Prerequisites for Gaining Credit
Start-up businesses will always require capital of some sort in order to get off the ground. In some cases, the finances of the individual setting up the company may allow them to use their own money from the start. Clearly, there are advantages and disadvantages here; while you will not end up in debt to anyone, you run the risk of losing the money that you put in if the business fails. In most cases, however, some extra finances are required, and obtaining funds on credit is one way of securing that money. While credit can be an effective method of securing the start-up capital that you need, there are certain criteria that must be fulfilled in order for credit to be granted.
Friends and FamilyIn the first instance, it should be remembered that credit may come from a number of different sources, rather than simply from the bank. Many businesses are set up with the aid of loans from family and friends, and the prerequisites for gaining this sort of credit are clearly less onerous. Family and friends will know your character and are highly unlikely to require collateral or official assurances regarding your credit worthiness. However, too many people accept credit from friends and family without taking sufficient precautions. Regardless of the source of the credit, you should always ensure that you have a legally watertight, written agreement detailing the amount being lent, as well as the repayment terms. This can prove invaluable if things go wrong at a later date.
Commercial LendersIf you are seeking credit from a bank or other traditional lender, the procedure is obviously more difficult, and you will be required to prove a great deal. It is worth remembering that these types of lender are generally conservative in their lending practices and, as such, you may find it difficult to secure credit regardless of your circumstances.
From the outset, however, you must ensure that you have a viable, sustainable business plan. This is the foundation of your credit application, and will be the first point of reference for any commercial lender. The business plan should include details of your cashflow projections, which will show the prospective lender how realistic it is for you to pay back the debt. If you are considering applying for credit in the near future, you should make sure that your business plan shows how your business will cope with the effects of the potentially imminent recession.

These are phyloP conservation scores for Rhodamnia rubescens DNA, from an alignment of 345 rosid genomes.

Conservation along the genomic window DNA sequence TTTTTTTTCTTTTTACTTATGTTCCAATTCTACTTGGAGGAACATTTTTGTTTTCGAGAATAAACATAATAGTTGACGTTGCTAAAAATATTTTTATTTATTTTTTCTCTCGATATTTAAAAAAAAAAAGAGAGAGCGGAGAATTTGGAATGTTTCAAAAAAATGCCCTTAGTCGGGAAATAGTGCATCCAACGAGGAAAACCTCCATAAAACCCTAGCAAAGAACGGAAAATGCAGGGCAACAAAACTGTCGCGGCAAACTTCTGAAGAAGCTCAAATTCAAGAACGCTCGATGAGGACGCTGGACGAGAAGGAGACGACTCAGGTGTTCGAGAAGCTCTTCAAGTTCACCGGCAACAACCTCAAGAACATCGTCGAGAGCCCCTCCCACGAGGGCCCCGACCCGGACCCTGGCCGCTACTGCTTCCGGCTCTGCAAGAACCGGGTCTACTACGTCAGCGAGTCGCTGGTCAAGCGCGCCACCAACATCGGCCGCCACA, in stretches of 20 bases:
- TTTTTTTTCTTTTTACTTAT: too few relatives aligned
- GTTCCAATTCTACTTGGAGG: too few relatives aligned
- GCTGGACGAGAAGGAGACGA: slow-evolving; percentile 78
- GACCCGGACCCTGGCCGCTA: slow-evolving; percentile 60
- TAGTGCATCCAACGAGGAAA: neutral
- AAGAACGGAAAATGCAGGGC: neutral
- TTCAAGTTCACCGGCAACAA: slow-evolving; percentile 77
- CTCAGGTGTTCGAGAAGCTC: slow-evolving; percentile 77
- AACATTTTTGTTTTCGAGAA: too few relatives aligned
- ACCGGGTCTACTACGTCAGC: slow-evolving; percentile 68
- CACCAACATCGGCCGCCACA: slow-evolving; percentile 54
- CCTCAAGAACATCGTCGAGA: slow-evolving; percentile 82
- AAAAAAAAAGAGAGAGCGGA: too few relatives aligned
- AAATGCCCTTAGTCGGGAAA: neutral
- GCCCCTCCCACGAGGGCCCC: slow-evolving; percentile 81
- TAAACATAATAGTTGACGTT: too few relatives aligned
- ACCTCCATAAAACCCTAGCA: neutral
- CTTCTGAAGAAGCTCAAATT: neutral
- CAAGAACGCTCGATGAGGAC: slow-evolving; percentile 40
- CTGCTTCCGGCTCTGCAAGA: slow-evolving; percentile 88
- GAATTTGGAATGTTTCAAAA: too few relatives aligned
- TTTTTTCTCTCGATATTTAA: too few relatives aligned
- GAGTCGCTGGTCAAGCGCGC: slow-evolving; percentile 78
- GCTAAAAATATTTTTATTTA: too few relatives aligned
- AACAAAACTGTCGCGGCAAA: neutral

Personal FinancesAside from the details of the business itself, commercial lenders will closely scrutinise the finances of the directors or other relevant individuals. As such, you are likely to find it difficult to secure a loan if your credit report shows that you have a poor credit score or history. You should make sure that you get a copy of your full credit report, and not just the credit score, before making any application, as an unsuccessful application can be detrimental in the future. Lenders will look at your personal financial commitment to the business; they are more likely to offer credit if you can show that you have already invested some of your own money into the venture.
Furthermore, some lenders will only offer credit to new businesses that can offer some sort of collateral as a guarantee against the loan. This might be your own personal assets (for example your house), but business assets such as machinery will also be considered.
Clearly, securing credit from commercial lenders is a difficult proposition. The government has recognised this problem, and has developed the Small Firms Loan Guarantee Scheme to try and make it easier for start-ups to find funding. The Scheme offers a government guarantee against loans of up to £250,000 to encourage commercial lenders to offer credit to small businesses. You should be aware, however, that using the Scheme will mean you will pay a 2% premium on any loan that you are offered. Further information on the Guarantee Scheme can be found on the government's Business Link website.